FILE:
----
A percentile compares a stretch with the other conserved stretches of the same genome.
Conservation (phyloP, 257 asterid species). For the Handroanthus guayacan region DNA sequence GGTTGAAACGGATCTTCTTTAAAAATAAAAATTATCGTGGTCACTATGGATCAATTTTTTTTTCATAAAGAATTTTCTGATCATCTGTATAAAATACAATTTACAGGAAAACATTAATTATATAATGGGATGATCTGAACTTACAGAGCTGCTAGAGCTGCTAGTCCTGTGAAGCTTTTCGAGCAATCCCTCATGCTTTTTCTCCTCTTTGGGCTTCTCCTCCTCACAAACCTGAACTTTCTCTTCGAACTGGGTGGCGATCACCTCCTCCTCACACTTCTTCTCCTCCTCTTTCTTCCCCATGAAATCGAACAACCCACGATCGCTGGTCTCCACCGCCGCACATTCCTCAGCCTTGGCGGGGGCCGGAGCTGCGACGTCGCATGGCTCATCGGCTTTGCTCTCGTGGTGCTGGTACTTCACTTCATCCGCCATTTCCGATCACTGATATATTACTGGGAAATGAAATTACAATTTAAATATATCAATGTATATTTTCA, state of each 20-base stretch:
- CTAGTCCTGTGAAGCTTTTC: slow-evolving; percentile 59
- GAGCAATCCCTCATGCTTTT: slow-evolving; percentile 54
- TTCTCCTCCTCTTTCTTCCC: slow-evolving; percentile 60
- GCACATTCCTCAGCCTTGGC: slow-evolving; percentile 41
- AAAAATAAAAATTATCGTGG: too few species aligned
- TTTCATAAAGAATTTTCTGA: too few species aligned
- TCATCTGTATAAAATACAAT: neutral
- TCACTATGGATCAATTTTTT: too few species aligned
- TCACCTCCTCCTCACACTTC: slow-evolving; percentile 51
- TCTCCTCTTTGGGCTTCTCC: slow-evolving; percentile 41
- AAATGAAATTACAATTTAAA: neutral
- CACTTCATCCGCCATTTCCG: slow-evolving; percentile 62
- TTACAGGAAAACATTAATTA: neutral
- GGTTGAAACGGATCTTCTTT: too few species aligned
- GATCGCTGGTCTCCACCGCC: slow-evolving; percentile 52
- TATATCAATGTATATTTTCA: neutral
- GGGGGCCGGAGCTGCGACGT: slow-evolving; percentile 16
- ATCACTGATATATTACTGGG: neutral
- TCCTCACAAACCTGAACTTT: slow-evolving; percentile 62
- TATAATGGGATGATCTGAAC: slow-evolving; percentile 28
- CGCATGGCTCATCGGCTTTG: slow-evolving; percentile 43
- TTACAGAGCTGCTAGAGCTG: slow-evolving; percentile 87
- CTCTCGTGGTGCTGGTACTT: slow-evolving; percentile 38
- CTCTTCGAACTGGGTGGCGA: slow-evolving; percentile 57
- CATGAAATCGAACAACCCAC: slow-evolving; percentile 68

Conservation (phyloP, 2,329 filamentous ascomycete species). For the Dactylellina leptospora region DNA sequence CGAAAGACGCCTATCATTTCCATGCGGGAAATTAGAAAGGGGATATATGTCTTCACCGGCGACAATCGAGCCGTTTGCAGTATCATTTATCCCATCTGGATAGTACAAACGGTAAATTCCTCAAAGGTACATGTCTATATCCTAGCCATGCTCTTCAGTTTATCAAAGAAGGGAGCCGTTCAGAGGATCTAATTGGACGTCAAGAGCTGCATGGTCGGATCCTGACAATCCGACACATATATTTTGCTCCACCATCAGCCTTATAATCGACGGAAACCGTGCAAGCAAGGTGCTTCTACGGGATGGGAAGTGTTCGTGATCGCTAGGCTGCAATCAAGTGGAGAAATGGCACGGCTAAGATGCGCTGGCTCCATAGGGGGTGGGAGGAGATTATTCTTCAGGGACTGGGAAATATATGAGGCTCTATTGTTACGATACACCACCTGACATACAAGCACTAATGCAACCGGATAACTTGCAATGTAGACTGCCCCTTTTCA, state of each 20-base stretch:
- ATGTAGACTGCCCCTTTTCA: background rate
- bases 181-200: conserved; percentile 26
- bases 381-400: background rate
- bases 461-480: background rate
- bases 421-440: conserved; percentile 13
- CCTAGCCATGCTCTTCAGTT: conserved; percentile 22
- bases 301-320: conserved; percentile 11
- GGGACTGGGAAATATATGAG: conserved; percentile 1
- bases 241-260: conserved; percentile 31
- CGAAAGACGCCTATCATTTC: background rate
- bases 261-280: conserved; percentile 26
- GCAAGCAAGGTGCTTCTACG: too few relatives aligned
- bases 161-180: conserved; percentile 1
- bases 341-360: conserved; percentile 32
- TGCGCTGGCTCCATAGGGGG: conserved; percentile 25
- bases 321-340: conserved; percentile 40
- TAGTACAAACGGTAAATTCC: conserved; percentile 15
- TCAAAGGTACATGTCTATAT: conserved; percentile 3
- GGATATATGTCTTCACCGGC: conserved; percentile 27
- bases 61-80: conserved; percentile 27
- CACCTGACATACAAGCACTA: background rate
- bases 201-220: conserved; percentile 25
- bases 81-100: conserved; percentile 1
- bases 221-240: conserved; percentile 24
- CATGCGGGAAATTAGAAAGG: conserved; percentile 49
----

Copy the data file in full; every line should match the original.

A percentile compares a stretch with the other conserved stretches of the same genome.
Conservation (phyloP, 257 asterid species). For the Handroanthus guayacan region DNA sequence GGTTGAAACGGATCTTCTTTAAAAATAAAAATTATCGTGGTCACTATGGATCAATTTTTTTTTCATAAAGAATTTTCTGATCATCTGTATAAAATACAATTTACAGGAAAACATTAATTATATAATGGGATGATCTGAACTTACAGAGCTGCTAGAGCTGCTAGTCCTGTGAAGCTTTTCGAGCAATCCCTCATGCTTTTTCTCCTCTTTGGGCTTCTCCTCCTCACAAACCTGAACTTTCTCTTCGAACTGGGTGGCGATCACCTCCTCCTCACACTTCTTCTCCTCCTCTTTCTTCCCCATGAAATCGAACAACCCACGATCGCTGGTCTCCACCGCCGCACATTCCTCAGCCTTGGCGGGGGCCGGAGCTGCGACGTCGCATGGCTCATCGGCTTTGCTCTCGTGGTGCTGGTACTTCACTTCATCCGCCATTTCCGATCACTGATATATTACTGGGAAATGAAATTACAATTTAAATATATCAATGTATATTTTCA, state of each 20-base stretch:
- CTAGTCCTGTGAAGCTTTTC: slow-evolving; percentile 59
- GAGCAATCCCTCATGCTTTT: slow-evolving; percentile 54
- TTCTCCTCCTCTTTCTTCCC: slow-evolving; percentile 60
- GCACATTCCTCAGCCTTGGC: slow-evolving; percentile 41
- AAAAATAAAAATTATCGTGG: too few species aligned
- TTTCATAAAGAATTTTCTGA: too few species aligned
- TCATCTGTATAAAATACAAT: neutral
- TCACTATGGATCAATTTTTT: too few species aligned
- TCACCTCCTCCTCACACTTC: slow-evolving; percentile 51
- TCTCCTCTTTGGGCTTCTCC: slow-evolving; percentile 41
- AAATGAAATTACAATTTAAA: neutral
- CACTTCATCCGCCATTTCCG: slow-evolving; percentile 62
- TTACAGGAAAACATTAATTA: neutral
- GGTTGAAACGGATCTTCTTT: too few species aligned
- GATCGCTGGTCTCCACCGCC: slow-evolving; percentile 52
- TATATCAATGTATATTTTCA: neutral
- GGGGGCCGGAGCTGCGACGT: slow-evolving; percentile 16
- ATCACTGATATATTACTGGG: neutral
- TCCTCACAAACCTGAACTTT: slow-evolving; percentile 62
- TATAATGGGATGATCTGAAC: slow-evolving; percentile 28
- CGCATGGCTCATCGGCTTTG: slow-evolving; percentile 43
- TTACAGAGCTGCTAGAGCTG: slow-evolving; percentile 87
- CTCTCGTGGTGCTGGTACTT: slow-evolving; percentile 38
- CTCTTCGAACTGGGTGGCGA: slow-evolving; percentile 57
- CATGAAATCGAACAACCCAC: slow-evolving; percentile 68

Conservation (phyloP, 2,329 filamentous ascomycete species). For the Dactylellina leptospora region DNA sequence CGAAAGACGCCTATCATTTCCATGCGGGAAATTAGAAAGGGGATATATGTCTTCACCGGCGACAATCGAGCCGTTTGCAGTATCATTTATCCCATCTGGATAGTACAAACGGTAAATTCCTCAAAGGTACATGTCTATATCCTAGCCATGCTCTTCAGTTTATCAAAGAAGGGAGCCGTTCAGAGGATCTAATTGGACGTCAAGAGCTGCATGGTCGGATCCTGACAATCCGACACATATATTTTGCTCCACCATCAGCCTTATAATCGACGGAAACCGTGCAAGCAAGGTGCTTCTACGGGATGGGAAGTGTTCGTGATCGCTAGGCTGCAATCAAGTGGAGAAATGGCACGGCTAAGATGCGCTGGCTCCATAGGGGGTGGGAGGAGATTATTCTTCAGGGACTGGGAAATATATGAGGCTCTATTGTTACGATACACCACCTGACATACAAGCACTAATGCAACCGGATAACTTGCAATGTAGACTGCCCCTTTTCA, state of each 20-base stretch:
- ATGTAGACTGCCCCTTTTCA: background rate
- bases 181-200: conserved; percentile 26
- bases 381-400: background rate
- bases 461-480: background rate
- bases 421-440: conserved; percentile 13
- CCTAGCCATGCTCTTCAGTT: conserved; percentile 22
- bases 301-320: conserved; percentile 11
- GGGACTGGGAAATATATGAG: conserved; percentile 1
- bases 241-260: conserved; percentile 31
- CGAAAGACGCCTATCATTTC: background rate
- bases 261-280: conserved; percentile 26
- GCAAGCAAGGTGCTTCTACG: too few relatives aligned
- bases 161-180: conserved; percentile 1
- bases 341-360: conserved; percentile 32
- TGCGCTGGCTCCATAGGGGG: conserved; percentile 25
- bases 321-340: conserved; percentile 40
- TAGTACAAACGGTAAATTCC: conserved; percentile 15
- TCAAAGGTACATGTCTATAT: conserved; percentile 3
- GGATATATGTCTTCACCGGC: conserved; percentile 27
- bases 61-80: conserved; percentile 27
- CACCTGACATACAAGCACTA: background rate
- bases 201-220: conserved; percentile 25
- bases 81-100: conserved; percentile 1
- bases 221-240: conserved; percentile 24
- CATGCGGGAAATTAGAAAGG: conserved; percentile 49